Who are the perpetrators?
Perpetrators “groom” their victims over long periods of time in a means to establish, trust, a false sense of safety, and security. 95% of children are victimized people who they know and trust such as a parent, guardian, sibling, coach, or teacher.
Here’s what the perpetrators are up to:
Grooming is a process. It begins when the predator chooses a target area. He or she may visit places where children are likely to go: schools, shopping malls, playgrounds, parks, and the like. He or she may work or volunteer at businesses that cater to children. Other predators strike up relationships with adults who have children in the home—single-parent families make particularly good targets.
Victim selection and recruitment are next. There is no prototypical victim of child sexual abuse. Any child may be victimized. Not surprisingly, predators often target children with obvious vulnerabilities. A child who feels unloved and unpopular will soak up adult attention like a sponge. Children with family problems, who spend time alone and unsupervised, who lack confidence and self-esteem, and who are isolated from their peers are all likely targets.
Predators engage or “recruit” their victims in different ways. Many use a combination of forced teaming and charm. They may offer to play games, give rides, or buy treats and gifts as tokens of friendship. They may offer drugs or alcohol to older children or teenagers. And they almost always offer a sympathetic, understanding ear. Your parents don’t understand or respect you? I do. Other kids make fun of you? I know what that’s like—it was the same way for me when I was your age. They don’t trust you at home? Boy, I know what that’s like—your parents never really want you to grow up. But I trust you. I respect you. I care for you more than anybody else. And I love you. I’m here for you.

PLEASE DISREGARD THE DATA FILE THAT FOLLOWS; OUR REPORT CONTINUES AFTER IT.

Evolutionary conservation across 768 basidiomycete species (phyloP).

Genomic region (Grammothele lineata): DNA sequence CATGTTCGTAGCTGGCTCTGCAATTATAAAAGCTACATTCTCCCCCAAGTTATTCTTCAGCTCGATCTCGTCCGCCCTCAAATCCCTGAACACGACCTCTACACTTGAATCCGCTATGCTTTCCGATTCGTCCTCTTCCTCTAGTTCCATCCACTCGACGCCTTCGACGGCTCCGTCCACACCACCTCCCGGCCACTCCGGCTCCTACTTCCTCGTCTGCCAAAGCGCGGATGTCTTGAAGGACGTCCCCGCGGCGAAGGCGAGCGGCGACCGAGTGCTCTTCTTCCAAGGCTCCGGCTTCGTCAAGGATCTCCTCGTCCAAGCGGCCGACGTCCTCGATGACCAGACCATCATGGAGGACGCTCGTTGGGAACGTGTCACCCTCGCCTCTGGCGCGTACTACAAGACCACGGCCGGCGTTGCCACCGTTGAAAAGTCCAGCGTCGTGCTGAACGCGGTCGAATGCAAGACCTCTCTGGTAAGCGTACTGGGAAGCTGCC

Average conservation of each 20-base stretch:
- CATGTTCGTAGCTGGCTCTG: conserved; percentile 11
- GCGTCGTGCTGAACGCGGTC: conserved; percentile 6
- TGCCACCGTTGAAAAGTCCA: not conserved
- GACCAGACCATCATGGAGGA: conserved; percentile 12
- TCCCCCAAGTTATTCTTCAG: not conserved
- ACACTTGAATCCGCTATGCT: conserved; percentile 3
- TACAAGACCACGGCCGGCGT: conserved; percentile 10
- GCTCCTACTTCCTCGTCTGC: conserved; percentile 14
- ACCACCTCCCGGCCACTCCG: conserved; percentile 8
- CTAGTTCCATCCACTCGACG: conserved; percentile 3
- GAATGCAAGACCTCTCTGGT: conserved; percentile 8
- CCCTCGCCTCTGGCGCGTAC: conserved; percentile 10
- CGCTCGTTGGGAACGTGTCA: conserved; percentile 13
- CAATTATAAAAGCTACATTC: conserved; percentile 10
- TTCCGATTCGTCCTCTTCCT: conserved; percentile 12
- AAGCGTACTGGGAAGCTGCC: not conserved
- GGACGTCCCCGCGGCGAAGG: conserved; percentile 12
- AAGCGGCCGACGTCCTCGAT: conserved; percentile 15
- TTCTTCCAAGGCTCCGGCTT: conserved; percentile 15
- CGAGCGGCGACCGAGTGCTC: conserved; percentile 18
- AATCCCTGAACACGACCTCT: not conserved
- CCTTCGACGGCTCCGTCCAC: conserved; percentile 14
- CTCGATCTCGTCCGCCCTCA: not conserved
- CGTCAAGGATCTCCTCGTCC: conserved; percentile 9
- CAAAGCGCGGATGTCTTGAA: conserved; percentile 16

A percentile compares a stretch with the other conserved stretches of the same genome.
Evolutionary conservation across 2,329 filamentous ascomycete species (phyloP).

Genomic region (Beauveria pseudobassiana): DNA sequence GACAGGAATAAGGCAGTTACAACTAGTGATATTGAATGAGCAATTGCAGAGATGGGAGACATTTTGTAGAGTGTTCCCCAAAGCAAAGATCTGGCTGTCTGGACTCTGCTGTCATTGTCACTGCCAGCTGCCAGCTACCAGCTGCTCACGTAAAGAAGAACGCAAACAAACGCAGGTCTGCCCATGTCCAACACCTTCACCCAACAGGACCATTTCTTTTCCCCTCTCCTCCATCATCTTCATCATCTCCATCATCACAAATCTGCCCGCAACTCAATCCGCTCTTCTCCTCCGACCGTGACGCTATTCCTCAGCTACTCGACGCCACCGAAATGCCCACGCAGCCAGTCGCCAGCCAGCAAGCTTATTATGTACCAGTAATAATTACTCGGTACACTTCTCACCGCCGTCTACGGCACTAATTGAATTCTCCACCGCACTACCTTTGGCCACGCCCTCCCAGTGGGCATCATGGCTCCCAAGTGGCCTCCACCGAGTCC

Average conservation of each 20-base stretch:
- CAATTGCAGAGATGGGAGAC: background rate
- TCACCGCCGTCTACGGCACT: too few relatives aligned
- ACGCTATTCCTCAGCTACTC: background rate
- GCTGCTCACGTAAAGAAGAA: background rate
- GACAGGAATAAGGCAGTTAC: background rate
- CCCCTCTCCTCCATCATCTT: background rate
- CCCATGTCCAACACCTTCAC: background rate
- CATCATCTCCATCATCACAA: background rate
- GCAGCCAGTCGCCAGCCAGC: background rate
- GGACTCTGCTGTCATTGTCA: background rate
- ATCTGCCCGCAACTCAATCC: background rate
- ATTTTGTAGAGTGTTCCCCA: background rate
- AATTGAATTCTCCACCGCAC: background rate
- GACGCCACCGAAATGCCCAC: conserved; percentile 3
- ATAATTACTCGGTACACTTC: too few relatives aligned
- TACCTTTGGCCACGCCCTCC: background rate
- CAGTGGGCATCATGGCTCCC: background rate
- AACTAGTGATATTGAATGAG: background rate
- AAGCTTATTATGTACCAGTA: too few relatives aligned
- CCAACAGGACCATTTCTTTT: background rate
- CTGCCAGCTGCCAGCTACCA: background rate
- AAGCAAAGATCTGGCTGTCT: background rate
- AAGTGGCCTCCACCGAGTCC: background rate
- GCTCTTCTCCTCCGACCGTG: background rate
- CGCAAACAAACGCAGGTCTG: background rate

Successful predators find and fill voids in a child’s life.
A predator will usually introduce secrecy at some point during the grooming process. Initially, secrecy binds the victim to the predator: “Here’s some candy. But don’t tell your friends because they’ll be jealous, and don’t tell your mother because she won’t like you eating between meals.” Later on, secrecy joins hands with threats: “If you tell your mother what happened, she’ll hate you. It’ll kill her. Or I’ll kill her. Or I’ll kill you.”
The forging of an emotional bond through grooming leads to physical contact. Predators use the grooming process to break down a child’s defenses and increase the child’s acceptance of touch. The first physical contact between predator and victim is often nonsexual touching designed to identify limits: an “accidental” touch, an arm around the shoulder, a brushing of hair. Nonsexual touching desensitizes the child. It breaks down inhibitions and leads to more overt sexual touching—the predator’s ultimate goal.